13 thoughts on “Our Borders: When History First Changed (1990)

  1. Okay Roxana, beautifully done. I’m hooked. You should consider a memoir when you finish your book. One question though; what prompted the little 5th grade rebellion?

    • My rebellion was against the teacher who continued to use the same old history books from before the revolution. The revolution itself had happened in 1989, a few months before. I wasn’t even in the capital, where most people got hurt and killed. But I watched it on TV – it was the most interesting thing I had ever seen on TV until then. I remember when the anchor announced on Christmas evening that the revolutionary court had found Ceausescu guilty of genocide and executed him and his wife. I remember feeling sick to my stomach. Everybody was shaken that day.
      Then, in January we kids went back to school. By then we had a provisional government and all. Freedom was the word of the day. So see, I was safe all the time – but I felt quite the revolutionary those days.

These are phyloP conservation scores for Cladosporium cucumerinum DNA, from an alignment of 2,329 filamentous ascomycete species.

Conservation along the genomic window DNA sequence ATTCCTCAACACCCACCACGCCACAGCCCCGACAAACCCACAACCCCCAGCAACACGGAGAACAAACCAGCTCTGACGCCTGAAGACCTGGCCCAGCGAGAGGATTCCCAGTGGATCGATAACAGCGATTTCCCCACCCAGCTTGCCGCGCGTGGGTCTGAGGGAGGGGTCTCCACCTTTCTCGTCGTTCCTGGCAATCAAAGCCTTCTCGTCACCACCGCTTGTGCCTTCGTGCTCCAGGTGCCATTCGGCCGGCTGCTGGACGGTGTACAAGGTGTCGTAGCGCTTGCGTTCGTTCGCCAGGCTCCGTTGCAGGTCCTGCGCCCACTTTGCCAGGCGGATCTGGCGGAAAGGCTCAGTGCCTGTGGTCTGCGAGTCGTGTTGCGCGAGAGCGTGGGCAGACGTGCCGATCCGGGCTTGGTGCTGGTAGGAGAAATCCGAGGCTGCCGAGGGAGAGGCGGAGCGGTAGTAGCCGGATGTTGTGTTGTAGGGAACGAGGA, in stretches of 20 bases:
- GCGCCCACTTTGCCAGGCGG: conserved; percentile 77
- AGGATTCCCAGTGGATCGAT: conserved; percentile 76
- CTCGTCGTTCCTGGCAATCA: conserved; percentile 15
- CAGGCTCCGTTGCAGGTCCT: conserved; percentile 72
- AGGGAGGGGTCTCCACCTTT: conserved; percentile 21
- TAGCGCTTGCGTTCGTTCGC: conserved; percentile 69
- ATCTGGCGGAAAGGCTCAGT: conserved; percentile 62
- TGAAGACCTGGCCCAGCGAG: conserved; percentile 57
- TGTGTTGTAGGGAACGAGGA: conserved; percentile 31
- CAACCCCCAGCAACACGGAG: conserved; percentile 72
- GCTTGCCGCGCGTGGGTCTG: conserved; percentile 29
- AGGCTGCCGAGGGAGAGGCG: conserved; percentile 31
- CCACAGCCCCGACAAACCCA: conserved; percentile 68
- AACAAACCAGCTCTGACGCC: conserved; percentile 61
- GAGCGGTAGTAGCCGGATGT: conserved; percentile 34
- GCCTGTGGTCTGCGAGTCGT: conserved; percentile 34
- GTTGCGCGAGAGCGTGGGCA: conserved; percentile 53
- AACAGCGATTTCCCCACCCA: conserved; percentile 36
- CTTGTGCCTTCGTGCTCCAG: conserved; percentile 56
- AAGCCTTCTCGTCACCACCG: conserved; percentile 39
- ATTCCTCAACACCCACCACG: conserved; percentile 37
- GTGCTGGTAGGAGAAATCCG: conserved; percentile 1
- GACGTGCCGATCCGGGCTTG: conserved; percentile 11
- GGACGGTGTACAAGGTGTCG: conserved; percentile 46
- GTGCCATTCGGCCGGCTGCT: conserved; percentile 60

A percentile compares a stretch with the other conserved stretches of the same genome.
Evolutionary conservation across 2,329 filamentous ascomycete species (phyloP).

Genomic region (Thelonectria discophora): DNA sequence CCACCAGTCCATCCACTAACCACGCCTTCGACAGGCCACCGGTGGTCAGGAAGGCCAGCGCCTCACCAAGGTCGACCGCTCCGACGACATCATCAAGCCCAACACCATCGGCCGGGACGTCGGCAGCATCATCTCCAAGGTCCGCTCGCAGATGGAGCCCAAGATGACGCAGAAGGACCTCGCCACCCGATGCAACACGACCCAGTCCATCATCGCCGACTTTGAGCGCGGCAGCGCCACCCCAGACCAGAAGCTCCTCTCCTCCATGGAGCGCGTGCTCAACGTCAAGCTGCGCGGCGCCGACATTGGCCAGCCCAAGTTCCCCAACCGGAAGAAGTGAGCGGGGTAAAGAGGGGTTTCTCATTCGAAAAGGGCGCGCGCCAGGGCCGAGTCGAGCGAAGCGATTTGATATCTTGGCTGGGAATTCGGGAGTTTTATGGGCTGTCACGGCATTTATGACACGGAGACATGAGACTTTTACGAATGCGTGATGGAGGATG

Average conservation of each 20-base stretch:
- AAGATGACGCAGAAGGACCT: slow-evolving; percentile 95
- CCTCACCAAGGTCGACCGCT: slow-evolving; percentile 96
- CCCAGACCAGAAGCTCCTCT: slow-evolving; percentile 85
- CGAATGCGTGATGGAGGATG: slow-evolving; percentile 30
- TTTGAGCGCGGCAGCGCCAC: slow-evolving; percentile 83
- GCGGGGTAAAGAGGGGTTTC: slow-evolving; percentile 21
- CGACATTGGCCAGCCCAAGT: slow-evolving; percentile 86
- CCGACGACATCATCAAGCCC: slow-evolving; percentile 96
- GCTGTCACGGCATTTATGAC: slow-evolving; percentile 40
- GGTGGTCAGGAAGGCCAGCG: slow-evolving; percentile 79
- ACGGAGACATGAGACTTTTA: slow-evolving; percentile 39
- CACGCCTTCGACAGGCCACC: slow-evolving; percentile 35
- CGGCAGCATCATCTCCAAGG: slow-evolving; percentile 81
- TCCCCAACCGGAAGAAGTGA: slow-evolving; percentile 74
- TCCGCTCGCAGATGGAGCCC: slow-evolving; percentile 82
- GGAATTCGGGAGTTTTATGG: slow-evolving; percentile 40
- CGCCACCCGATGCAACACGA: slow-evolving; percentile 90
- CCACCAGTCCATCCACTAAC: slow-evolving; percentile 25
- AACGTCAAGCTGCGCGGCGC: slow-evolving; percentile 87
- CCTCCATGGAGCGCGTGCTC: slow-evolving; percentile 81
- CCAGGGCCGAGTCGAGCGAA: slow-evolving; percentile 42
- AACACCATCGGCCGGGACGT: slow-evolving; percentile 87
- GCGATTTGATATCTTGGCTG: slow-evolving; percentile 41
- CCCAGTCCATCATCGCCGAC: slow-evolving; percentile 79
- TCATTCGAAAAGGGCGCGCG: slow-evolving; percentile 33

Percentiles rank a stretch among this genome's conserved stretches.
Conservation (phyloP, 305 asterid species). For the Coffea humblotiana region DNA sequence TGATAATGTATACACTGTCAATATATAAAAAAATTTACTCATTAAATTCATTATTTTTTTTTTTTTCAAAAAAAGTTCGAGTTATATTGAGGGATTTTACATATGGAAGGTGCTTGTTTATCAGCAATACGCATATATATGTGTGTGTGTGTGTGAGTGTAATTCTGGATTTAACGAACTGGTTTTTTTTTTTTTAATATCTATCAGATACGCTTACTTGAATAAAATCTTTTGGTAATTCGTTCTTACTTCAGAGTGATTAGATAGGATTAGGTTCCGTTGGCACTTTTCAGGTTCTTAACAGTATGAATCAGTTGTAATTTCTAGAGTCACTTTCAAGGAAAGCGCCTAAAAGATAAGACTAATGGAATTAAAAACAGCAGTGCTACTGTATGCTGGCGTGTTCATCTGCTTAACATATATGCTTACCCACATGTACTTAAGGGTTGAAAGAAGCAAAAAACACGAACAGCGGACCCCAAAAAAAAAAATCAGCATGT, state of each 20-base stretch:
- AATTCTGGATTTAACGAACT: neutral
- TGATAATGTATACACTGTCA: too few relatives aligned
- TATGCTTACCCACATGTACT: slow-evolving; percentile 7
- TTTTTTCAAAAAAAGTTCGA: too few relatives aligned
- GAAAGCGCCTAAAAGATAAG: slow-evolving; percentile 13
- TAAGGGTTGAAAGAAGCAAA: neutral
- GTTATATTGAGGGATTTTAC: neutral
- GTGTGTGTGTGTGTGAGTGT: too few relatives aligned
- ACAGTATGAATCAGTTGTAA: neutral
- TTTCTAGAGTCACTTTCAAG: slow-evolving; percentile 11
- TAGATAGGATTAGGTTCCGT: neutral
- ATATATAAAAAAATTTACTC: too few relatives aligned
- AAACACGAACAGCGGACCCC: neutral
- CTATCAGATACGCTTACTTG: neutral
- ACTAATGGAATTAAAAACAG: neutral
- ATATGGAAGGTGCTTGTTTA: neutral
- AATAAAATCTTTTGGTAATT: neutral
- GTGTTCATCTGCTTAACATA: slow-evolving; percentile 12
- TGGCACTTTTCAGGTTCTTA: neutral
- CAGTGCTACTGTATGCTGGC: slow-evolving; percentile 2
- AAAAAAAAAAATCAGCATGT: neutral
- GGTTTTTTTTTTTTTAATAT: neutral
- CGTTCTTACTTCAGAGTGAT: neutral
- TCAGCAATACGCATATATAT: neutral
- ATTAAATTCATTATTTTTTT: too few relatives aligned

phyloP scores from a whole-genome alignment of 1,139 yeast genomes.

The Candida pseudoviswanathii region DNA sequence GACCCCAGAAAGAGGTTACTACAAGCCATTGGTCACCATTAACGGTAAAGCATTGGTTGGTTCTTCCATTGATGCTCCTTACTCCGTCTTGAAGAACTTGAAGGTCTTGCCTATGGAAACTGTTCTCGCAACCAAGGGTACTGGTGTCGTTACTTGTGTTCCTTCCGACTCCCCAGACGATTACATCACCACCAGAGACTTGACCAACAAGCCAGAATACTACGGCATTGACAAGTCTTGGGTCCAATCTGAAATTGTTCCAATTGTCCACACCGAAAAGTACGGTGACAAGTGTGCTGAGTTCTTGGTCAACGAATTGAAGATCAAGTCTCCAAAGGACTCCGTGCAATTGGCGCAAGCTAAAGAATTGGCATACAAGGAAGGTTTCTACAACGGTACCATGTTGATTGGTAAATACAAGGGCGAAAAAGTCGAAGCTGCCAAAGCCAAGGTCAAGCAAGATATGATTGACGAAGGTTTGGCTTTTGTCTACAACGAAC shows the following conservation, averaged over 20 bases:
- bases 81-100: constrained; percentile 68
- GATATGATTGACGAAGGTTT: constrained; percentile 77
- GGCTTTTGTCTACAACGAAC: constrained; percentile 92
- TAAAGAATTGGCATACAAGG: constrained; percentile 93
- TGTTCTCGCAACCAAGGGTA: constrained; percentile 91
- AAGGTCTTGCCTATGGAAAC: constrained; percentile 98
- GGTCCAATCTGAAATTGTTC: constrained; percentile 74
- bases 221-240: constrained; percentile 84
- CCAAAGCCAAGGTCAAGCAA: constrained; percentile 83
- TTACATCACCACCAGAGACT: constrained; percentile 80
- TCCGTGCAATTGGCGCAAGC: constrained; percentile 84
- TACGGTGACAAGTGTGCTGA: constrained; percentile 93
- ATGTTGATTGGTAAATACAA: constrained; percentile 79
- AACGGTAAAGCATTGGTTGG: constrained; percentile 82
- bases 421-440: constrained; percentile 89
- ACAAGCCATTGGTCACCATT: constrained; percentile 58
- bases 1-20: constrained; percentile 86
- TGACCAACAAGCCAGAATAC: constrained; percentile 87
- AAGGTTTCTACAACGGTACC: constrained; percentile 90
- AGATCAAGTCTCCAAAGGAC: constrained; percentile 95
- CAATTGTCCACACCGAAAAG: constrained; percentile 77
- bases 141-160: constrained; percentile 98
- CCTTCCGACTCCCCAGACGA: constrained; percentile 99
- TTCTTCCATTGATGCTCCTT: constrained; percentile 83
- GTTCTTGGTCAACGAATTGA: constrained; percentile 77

2. Hi Roxana – This piece is interesting and beautiful. You were raised in a different world and this story is wonderful. I am older – 54 – but I remember as a child in Catholic school “studying” communist children quite regularly and being taught to feel sorry for them (you), being told that the indoctrination that communist kids received every day was dangerous for us innocent American children, even those of us who lived in small Montana towns a half a world away. You probably know this, but there was even a series of educational films for American kids on the subject. We came to believe that you all might invade us any day and force your rotten communism down our throats. It was quite an important part of our curriculum – learning to despise and fear poor little communist children who had no control over their lives because state propaganda had made them into monsters. Reading the piece makes me see very clearly the propaganda that was leveled at us! I love your blog!